The Essence of a Clause

In casual reading of OPW (Other People’s Writing), I’ve been known to let “its”/”it’s” and “your”/”you’re” slide.

(Increasingly so, because the cause is starting to seem hopeless.)

But the one I can’t let go–the mistake that bothers me most–is the bungling of that and who.

“I’m the kind of person that complains about other people’s grammar mistakes while making tons of my own.”

“Only readers that have the perfect mix of gullibility and four or more credit cards qualify to buy this product.”

No. People WHO. Gullible readers WHO!

That isn’t the topic today, though.

(It will be one day soon. And there will be blood.)

Today we’re looking at something closely related: That versus which, and the scary, dark, churning river that runs beneath them:

Essential clauses and nonessential clauses.

My reading this afternoon comes from The Associated Press Stylebook:

“Both types of clauses provide additional information about a word or phase in the sentence.”

No problem. We’re writing about X. There is more to say about X. Why start a whole other sentence to say it?

“The difference between them is that the essential clause cannot be eliminated without changing the meaning of the sentence — it so restricts the meaning of the word or phrase that its absence would lead to a substantially different interpretation of what the author meant.”

So the key is whether not saying the additional thing we want to say about X would irreparably damage the information.

I have two cats: A tuxedo, and a six-toed tabby.


One day I leave to get the mail, and when I come back my tea is spilled:


I come to a fast conclusion about what happened, based on past knock-overs. 

“The cat that has the long whiskers and the bow tie on his face did this.”

The whiskers and bow tie are essential to my accusation. They’re how I identify the culprit. Essential clause. And I identify it as such with “that”.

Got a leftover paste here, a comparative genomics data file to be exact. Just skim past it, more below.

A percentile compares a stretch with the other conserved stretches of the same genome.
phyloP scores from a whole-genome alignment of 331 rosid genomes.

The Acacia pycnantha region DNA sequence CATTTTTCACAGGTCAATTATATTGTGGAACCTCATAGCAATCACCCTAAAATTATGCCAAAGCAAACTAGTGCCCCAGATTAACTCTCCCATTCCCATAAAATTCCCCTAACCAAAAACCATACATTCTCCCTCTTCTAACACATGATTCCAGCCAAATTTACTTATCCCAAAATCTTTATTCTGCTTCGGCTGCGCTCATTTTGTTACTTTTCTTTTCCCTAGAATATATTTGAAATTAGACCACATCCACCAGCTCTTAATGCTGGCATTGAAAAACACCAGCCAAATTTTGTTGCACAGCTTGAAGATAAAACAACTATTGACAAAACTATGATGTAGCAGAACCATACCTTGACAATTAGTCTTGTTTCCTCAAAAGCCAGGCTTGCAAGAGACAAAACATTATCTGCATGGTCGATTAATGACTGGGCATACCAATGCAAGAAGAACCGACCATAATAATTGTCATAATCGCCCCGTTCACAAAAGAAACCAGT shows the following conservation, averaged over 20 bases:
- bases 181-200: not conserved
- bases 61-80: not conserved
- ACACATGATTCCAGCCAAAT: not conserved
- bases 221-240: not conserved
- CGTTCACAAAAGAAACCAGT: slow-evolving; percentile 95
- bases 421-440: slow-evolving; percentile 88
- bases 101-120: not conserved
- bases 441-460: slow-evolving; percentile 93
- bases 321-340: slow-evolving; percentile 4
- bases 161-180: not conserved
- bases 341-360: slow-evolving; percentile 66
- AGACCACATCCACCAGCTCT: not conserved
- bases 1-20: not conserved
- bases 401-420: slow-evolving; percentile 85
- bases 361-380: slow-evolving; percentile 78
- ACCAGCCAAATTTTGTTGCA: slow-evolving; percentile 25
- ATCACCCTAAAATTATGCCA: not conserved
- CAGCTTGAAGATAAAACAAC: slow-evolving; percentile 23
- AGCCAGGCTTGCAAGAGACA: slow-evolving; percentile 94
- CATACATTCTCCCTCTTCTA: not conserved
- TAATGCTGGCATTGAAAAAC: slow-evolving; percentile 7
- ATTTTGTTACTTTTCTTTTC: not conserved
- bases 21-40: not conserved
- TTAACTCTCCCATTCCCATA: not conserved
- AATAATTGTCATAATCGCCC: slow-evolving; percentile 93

Let’s go back to the text:

“The nonessential clause, however, can be eliminated without altering the basic meaning of the sentence — it does not restrict the meaning so significantly that its absence would radically alter the author’s thought.”

So returning to the scene of the crime, I further conclude that:

“The six-toed cat, which is too lazy to cause any trouble, has been napping on the armchair all day.”

Maybe this isn’t a perfect example. But the fact that the innocent cat is historically too lazy to cause any trouble isn’t essential to my point.

It’s nonessential. So, “which”.

The necessary part is that I believe he’s been on the armchair all day and therefore couldn’t have made the mess.

So I scold the tuxedo, clean up the mess, and get on with things.

Later I check the security camera reel and see the truth:


My house is a house of false accusations.

There are two other interesting points here: One about how comma placement can affect a clause’s essential-ness. And one interesting addendum about “who” vs. “that”, as they relate to “an inanimate object or an animal without a name.”

I think we’ll revisit this in two weeks.

Don’t Let Functional Variation Torch Your Thanksgiving Turkey


5.31 It is fairly common in English for nouns to pass into use as verbs; it always has been.

The Chicago Manual of Style

Maybe, but it’s also fairly annoying. This occurs to me as the holidays loom and I resolve that if anyone “gifts” me anything next month I’m going to spit eggnog in their face.

In fairness, it’s subjective which noun-to-verb functional variations work and which don’t. Yes, I Google and friend like any red-blooded American who wastes too much time online, and I don’t think twice about handing you the rake so you can rake the toilet paper those little punks rolled our house with.

A good article in More Intelligent Life presents this fun factoid:

“Some lovers of the language deplore the whole business of verbing (Benjamin Franklin called it “awkward and abominable” in a letter to Noah Webster, the lexicographer, in 1789). . .”

If he wasn’t a fan of this sort of manipulation, I wonder how the elder statesman would have reacted to Philadelphia’s “Benergy” fiasco. I digress…

What do you think separates a good noun-verb functional variation from a ridiculous one?

How Safe Is Your Syntax From A Dangling Modifier?


Having determined that dangling modifiers make the writer look like a chump, Layman’s Terms will avoid them from now on.

Wait, wait…  Layman’s Terms didn’t determine anything. I did! For myself, at least. You probably knew it already. But it’s another rule of usage that was never on any test I took.

The worst ones sure do look bad. Bill Bryson uses “Handing me my whisky, his face broke into an awkward smile” as the poster pimple illustrating this syntactical blemish. It’s a funny one–the face hands the whisky.